Day 21Zeno’s Conscience by Italo Svevo
October 3, 2022 by Claire Messud
"Old as I am, for some time women have no longer looked at me. If I stop looking at them, then all ties between us are severed.”
As Zeno encounters the war, he’s still trying to please everyone: Teresina’s peasant father, whom he (falsely!) assures the war will remain far away: “Seeing how happy he was, I tried to make him even happier.” And a little later, with the Slavic corporal, too: “I wanted to make him as happy as possible.” While he’s spouting cheerful falsehoods, war has erupted around him, separating him indefinitely from his wife and children.
It’s the war that cures Zeno: “I am healthy, absolutely…Sorrow and love—life, in other words, cannot be considered a sickness because they hurt.”
A patient of the early psychiatrist Eugen Bleuler apparently explained to him: “In my world, I am omnipotent; in your world, I am diplomatic.” This can be described as a state of psychosis; or can be taken as the human condition—our mind’s insistence on its own reality. Zeno, veering between interiority and the external world, is no different, really, than the rest of us; and is capable, in his tragicomedy, of profound human insight.
Svevo’s novel concludes with one of the darkest and most eerily prescient prognostications I know of in fiction. Health becomes ever more remote for our species because rather than adapting physically, we invent “devices”: “Man becomes increasingly shrewd and weaker.” Well before the invention of the atomic bomb, Zeno foresees the day when “an ordinary man… will invent an incomparable explosive… And another man, also ordinary, but a bit sicker than the others, will… climb up at the center of the earth, to set it on the spot where it can have the maximum effect.” If only this vision were as funny as some of the others; if only it were less true.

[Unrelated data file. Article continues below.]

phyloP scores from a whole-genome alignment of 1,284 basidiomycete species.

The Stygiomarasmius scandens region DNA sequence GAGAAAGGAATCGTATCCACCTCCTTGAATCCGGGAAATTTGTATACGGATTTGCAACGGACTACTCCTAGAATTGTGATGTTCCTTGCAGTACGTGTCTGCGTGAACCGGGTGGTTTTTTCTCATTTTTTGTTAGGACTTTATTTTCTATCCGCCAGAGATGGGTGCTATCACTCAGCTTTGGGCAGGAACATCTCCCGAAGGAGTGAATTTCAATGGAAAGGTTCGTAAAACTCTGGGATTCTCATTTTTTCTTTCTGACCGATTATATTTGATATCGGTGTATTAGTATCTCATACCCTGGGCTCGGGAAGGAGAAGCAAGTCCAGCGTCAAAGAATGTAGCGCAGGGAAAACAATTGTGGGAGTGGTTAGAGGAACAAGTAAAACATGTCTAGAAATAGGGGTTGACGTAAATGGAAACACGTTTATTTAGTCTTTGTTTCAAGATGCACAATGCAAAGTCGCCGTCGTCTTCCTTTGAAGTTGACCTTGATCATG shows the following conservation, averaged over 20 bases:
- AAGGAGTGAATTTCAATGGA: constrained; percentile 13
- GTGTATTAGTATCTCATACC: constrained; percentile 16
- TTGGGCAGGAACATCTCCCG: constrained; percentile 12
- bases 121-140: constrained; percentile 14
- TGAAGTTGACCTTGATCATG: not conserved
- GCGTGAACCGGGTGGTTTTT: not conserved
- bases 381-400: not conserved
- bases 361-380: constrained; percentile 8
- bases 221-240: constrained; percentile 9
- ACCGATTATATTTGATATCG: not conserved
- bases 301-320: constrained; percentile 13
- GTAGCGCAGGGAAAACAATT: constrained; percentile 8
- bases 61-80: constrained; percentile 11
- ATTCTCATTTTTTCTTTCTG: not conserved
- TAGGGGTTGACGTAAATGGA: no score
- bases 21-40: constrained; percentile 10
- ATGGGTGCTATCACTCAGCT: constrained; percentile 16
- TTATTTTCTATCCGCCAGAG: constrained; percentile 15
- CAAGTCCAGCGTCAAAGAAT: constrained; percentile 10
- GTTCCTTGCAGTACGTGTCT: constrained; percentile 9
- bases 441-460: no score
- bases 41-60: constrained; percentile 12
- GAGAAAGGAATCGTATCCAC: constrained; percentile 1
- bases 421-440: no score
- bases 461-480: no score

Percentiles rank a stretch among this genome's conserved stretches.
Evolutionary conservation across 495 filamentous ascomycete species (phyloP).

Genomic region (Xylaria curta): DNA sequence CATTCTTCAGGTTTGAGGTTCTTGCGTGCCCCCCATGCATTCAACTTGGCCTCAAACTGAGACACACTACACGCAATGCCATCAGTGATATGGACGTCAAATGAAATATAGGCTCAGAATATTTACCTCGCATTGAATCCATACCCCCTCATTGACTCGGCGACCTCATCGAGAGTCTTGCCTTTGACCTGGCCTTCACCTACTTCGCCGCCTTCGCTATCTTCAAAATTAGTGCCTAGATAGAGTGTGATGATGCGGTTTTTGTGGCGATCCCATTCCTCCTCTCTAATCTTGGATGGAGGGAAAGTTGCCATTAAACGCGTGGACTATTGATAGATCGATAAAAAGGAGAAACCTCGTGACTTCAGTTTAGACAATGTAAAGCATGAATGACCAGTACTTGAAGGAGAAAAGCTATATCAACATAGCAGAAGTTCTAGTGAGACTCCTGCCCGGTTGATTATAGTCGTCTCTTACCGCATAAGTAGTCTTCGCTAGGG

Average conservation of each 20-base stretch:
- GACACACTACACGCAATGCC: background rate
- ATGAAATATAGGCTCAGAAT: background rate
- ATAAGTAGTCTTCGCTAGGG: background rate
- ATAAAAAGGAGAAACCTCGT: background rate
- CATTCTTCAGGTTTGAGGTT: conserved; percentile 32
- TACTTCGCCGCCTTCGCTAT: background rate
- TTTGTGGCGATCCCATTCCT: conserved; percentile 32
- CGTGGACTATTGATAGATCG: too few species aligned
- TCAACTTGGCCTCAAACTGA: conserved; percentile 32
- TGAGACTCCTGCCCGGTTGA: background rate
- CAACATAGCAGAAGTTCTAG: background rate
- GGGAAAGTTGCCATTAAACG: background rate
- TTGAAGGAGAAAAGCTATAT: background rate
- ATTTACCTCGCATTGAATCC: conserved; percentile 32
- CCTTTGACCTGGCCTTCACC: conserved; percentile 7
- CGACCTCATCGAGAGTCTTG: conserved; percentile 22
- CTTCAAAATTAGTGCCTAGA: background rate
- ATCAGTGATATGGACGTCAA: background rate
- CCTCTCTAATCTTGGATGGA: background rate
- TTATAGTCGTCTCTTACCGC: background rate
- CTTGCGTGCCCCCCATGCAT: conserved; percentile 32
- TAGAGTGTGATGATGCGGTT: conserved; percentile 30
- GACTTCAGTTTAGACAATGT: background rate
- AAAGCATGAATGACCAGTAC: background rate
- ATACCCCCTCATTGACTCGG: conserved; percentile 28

p. 20—p. 37 (“But I would have been amazed to see him really happy, alone and old as he was.”)
p. 80—p. 98 (“On the crowded Via Cavana, therefore, I had thought more purposefully than in my solitary study.”)
p. 162—p. 185 (“I had found something more than a mere pretext for doing what it was my desire to do.”)
p. 272–p. 296 (“I would not torment myself any more for having wanted to play that false role of Mentor.”)
p. 296—p. 318 (“the Ada who had scornfully repulsed me no longer existed, unless my medical books were mistaken.”)